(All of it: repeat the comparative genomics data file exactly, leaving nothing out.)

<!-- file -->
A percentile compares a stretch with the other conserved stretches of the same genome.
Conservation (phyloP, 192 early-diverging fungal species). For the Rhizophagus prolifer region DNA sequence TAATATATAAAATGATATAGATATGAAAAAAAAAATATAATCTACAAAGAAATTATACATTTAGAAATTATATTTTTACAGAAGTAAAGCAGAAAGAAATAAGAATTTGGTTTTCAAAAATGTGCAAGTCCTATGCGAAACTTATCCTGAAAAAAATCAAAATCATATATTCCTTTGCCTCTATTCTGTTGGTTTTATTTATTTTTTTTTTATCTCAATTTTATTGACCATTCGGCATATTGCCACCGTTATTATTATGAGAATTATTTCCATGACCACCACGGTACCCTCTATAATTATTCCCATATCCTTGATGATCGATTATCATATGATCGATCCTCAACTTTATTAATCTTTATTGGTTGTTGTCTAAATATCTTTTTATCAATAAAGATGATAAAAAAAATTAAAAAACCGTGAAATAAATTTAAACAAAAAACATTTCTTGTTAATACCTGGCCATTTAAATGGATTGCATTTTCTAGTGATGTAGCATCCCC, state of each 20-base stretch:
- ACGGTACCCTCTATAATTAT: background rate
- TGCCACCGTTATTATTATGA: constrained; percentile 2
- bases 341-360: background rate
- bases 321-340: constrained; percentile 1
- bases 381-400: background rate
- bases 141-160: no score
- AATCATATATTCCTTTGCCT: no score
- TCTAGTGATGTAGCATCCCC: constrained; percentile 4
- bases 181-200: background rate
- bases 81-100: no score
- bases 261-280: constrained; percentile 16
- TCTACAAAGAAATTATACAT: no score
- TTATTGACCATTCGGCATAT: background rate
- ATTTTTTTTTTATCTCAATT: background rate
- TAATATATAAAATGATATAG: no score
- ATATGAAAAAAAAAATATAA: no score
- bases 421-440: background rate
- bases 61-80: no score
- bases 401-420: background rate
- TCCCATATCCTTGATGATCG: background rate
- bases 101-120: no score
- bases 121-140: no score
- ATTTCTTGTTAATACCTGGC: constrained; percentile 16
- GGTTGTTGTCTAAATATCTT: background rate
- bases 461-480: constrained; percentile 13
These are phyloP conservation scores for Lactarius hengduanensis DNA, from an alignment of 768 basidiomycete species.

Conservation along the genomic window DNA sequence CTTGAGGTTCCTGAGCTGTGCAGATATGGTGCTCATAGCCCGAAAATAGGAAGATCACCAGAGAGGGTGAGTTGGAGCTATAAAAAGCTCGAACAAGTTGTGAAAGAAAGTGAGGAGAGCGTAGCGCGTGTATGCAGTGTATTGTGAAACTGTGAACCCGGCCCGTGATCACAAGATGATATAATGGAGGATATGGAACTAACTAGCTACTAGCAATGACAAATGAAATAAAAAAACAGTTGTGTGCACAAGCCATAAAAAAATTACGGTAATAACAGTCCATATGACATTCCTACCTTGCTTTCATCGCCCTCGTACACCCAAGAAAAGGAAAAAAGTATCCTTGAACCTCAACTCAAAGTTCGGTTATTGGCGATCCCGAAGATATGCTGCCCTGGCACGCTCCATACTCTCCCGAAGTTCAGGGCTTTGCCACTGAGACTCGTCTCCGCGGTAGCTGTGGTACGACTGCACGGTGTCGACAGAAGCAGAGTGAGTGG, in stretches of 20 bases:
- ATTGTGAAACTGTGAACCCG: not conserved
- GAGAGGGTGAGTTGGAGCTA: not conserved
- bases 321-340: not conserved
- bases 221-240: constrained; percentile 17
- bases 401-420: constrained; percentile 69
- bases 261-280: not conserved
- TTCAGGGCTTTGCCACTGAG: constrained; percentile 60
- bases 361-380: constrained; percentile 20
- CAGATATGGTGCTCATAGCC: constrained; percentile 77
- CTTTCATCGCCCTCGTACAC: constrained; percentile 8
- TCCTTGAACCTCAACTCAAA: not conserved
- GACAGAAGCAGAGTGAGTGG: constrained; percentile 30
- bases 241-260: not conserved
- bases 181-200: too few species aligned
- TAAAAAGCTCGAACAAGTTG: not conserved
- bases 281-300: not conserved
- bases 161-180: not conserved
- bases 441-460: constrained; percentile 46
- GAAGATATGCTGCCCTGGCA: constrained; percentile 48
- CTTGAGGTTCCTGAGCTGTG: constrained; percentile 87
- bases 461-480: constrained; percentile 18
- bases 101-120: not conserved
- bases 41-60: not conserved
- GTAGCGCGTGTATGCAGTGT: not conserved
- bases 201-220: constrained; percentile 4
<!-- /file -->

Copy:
A percentile compares a stretch with the other conserved stretches of the same genome.
Conservation (phyloP, 192 early-diverging fungal species). For the Rhizophagus prolifer region DNA sequence TAATATATAAAATGATATAGATATGAAAAAAAAAATATAATCTACAAAGAAATTATACATTTAGAAATTATATTTTTACAGAAGTAAAGCAGAAAGAAATAAGAATTTGGTTTTCAAAAATGTGCAAGTCCTATGCGAAACTTATCCTGAAAAAAATCAAAATCATATATTCCTTTGCCTCTATTCTGTTGGTTTTATTTATTTTTTTTTTATCTCAATTTTATTGACCATTCGGCATATTGCCACCGTTATTATTATGAGAATTATTTCCATGACCACCACGGTACCCTCTATAATTATTCCCATATCCTTGATGATCGATTATCATATGATCGATCCTCAACTTTATTAATCTTTATTGGTTGTTGTCTAAATATCTTTTTATCAATAAAGATGATAAAAAAAATTAAAAAACCGTGAAATAAATTTAAACAAAAAACATTTCTTGTTAATACCTGGCCATTTAAATGGATTGCATTTTCTAGTGATGTAGCATCCCC, state of each 20-base stretch:
- ACGGTACCCTCTATAATTAT: background rate
- TGCCACCGTTATTATTATGA: constrained; percentile 2
- bases 341-360: background rate
- bases 321-340: constrained; percentile 1
- bases 381-400: background rate
- bases 141-160: no score
- AATCATATATTCCTTTGCCT: no score
- TCTAGTGATGTAGCATCCCC: constrained; percentile 4
- bases 181-200: background rate
- bases 81-100: no score
- bases 261-280: constrained; percentile 16
- TCTACAAAGAAATTATACAT: no score
- TTATTGACCATTCGGCATAT: background rate
- ATTTTTTTTTTATCTCAATT: background rate
- TAATATATAAAATGATATAG: no score
- ATATGAAAAAAAAAATATAA: no score
- bases 421-440: background rate
- bases 61-80: no score
- bases 401-420: background rate
- TCCCATATCCTTGATGATCG: background rate
- bases 101-120: no score
- bases 121-140: no score
- ATTTCTTGTTAATACCTGGC: constrained; percentile 16
- GGTTGTTGTCTAAATATCTT: background rate
- bases 461-480: constrained; percentile 13
These are phyloP conservation scores for Lactarius hengduanensis DNA, from an alignment of 768 basidiomycete species.

Conservation along the genomic window DNA sequence CTTGAGGTTCCTGAGCTGTGCAGATATGGTGCTCATAGCCCGAAAATAGGAAGATCACCAGAGAGGGTGAGTTGGAGCTATAAAAAGCTCGAACAAGTTGTGAAAGAAAGTGAGGAGAGCGTAGCGCGTGTATGCAGTGTATTGTGAAACTGTGAACCCGGCCCGTGATCACAAGATGATATAATGGAGGATATGGAACTAACTAGCTACTAGCAATGACAAATGAAATAAAAAAACAGTTGTGTGCACAAGCCATAAAAAAATTACGGTAATAACAGTCCATATGACATTCCTACCTTGCTTTCATCGCCCTCGTACACCCAAGAAAAGGAAAAAAGTATCCTTGAACCTCAACTCAAAGTTCGGTTATTGGCGATCCCGAAGATATGCTGCCCTGGCACGCTCCATACTCTCCCGAAGTTCAGGGCTTTGCCACTGAGACTCGTCTCCGCGGTAGCTGTGGTACGACTGCACGGTGTCGACAGAAGCAGAGTGAGTGG, in stretches of 20 bases:
- ATTGTGAAACTGTGAACCCG: not conserved
- GAGAGGGTGAGTTGGAGCTA: not conserved
- bases 321-340: not conserved
- bases 221-240: constrained; percentile 17
- bases 401-420: constrained; percentile 69
- bases 261-280: not conserved
- TTCAGGGCTTTGCCACTGAG: constrained; percentile 60
- bases 361-380: constrained; percentile 20
- CAGATATGGTGCTCATAGCC: constrained; percentile 77
- CTTTCATCGCCCTCGTACAC: constrained; percentile 8
- TCCTTGAACCTCAACTCAAA: not conserved
- GACAGAAGCAGAGTGAGTGG: constrained; percentile 30
- bases 241-260: not conserved
- bases 181-200: too few species aligned
- TAAAAAGCTCGAACAAGTTG: not conserved
- bases 281-300: not conserved
- bases 161-180: not conserved
- bases 441-460: constrained; percentile 46
- GAAGATATGCTGCCCTGGCA: constrained; percentile 48
- CTTGAGGTTCCTGAGCTGTG: constrained; percentile 87
- bases 461-480: constrained; percentile 18
- bases 101-120: not conserved
- bases 41-60: not conserved
- GTAGCGCGTGTATGCAGTGT: not conserved
- bases 201-220: constrained; percentile 4